Love Your Pastor
“Obey your leaders and submit to them, for they are keeping watch over your souls, as those who will have to give an account. Let them do this with joy and not with groaning, for that would be of no advantage to you.” (Hebrews 13:17)
Obey your leaders and submit to them . . .” What? In everything? In the color of the carpet in the parish hall? No. The reference is to submission to the clear Word of God. “Remember your teachers, those who spoke the word of God to you” (Hebrews 13:7). The pastor wears a stole. He’s yoked, a man under authority. He’s been placed in an office by Christ, through your congregation, not to make you happy. He’s there to bring you joy—eternal joy through faith in the eternal Word of God. “Your words became to me a joy and the delight of my heart” (Jeremiah 15:16). That’s a pastor’s goal for all of us.
But we all have the sinful nature. So, when our pastor must speak the Law, we’re prone to rebel, even become angry. “If it had not been for the law, I would not have known sin” (Romans 7:7). “Sorry, Carl! You and your girlfriend may be seventy years old, but shacking up is wrong. I don’t care what the income tax ramifications are!” Can you imagine the pressure, the burden a pastor bears, being the one who must “give an account” for the souls of his flock? On top of that, he has to deal with his own conscience (clearly knowing right from wrong) and face the ire of one man, one woman, a family or even a whole community for saying and doing what is right. No man should face this alone. But pastors often do. It can break a sensitive soul. It can sap his preaching. It can kill his prayer life. It can destroy his home life. It can drive him into loneliness and bring his visitation to a halt. It can cause him to vanish from the community.
What God gives, we receive, including the words and person of our faithful pastor. When the pastor is speaking and teaching in accord with the Word of God, his authority is God’s—both to call sin what it is and to absolve (John 20:23). “He who hears you hears me” (Luke 10:16). This authority would seem oppressive or prone to abuse. And it can be and is—in its pseudo-forms. Jesus certainly did not “lord it over” anyone, and Paul followed Jesus in this regard. “Not that we lord it over your faith, but we work with you for your joy” (2 Corinthians 1:24). Peter gives pastors a specific pastoral admonition against coercion of the flock. “Shepherd the flock of God that is among you . . . not domineering over those in your charge, but being examples to the flock” (1 Peter 5:2–3).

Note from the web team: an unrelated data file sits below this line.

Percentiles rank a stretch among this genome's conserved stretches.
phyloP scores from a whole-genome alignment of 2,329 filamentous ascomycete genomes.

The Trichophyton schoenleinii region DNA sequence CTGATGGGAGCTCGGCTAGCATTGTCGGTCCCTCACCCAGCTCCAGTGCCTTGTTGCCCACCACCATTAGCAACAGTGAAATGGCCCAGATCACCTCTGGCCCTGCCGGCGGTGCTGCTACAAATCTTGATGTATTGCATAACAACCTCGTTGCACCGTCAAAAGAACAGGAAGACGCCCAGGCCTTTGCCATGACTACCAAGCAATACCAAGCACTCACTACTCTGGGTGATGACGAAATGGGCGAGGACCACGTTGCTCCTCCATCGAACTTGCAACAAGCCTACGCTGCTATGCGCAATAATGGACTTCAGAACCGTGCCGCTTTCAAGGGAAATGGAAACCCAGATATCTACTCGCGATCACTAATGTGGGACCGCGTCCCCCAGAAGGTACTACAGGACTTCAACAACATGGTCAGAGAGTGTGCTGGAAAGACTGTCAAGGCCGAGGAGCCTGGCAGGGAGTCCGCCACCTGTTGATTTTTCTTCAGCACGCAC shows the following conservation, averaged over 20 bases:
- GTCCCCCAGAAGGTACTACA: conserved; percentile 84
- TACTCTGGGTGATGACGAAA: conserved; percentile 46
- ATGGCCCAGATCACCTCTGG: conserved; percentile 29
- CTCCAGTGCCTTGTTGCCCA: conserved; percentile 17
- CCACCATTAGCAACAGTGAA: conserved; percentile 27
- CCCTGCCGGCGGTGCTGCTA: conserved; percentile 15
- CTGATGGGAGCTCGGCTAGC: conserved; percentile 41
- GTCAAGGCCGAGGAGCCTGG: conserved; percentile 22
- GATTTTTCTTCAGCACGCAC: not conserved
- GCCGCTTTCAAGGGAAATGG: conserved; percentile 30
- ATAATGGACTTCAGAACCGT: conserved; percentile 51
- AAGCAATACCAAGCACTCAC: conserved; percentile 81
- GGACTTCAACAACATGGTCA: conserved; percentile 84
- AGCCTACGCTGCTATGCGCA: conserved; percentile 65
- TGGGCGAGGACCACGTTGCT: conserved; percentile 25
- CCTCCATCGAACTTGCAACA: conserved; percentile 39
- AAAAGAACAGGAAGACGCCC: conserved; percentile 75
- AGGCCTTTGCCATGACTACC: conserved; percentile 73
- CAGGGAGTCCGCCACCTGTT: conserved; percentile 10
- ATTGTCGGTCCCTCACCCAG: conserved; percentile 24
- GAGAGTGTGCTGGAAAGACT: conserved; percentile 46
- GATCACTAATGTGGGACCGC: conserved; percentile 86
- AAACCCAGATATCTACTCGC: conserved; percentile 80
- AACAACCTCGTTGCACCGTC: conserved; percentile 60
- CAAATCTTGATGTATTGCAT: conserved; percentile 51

Have you ever considered how frightening a task it is to know you must speak the Word of God whether folks like it or not? And then to do so as a sinful, emotional, fearful “maggot sack” (as Luther called himself) makes it a super-human burden. It’s only possible to carry out the task with the help of Jesus and His grace (2 Timothy 1:6). Such a burden, combined with an eternally important responsibility, is enough to drive a man into loneliness and despair. But that’s how Jesus became the Great Shepherd, and through crosses—and only through crosses—He continues to make great shepherds of fallible men (Galatians 6:14; 2 Corinthians 12:9). And through crosses, He also creates sheep ready to hear the voice of their shepherd and carry each other’s burdens (including the pastor’s).
From Letters from a Pastor’s Heart, pages 75–76 © 2016 The Lutheran Church—Missouri Synod. Published by Concordia Publishing House. All rights reserved.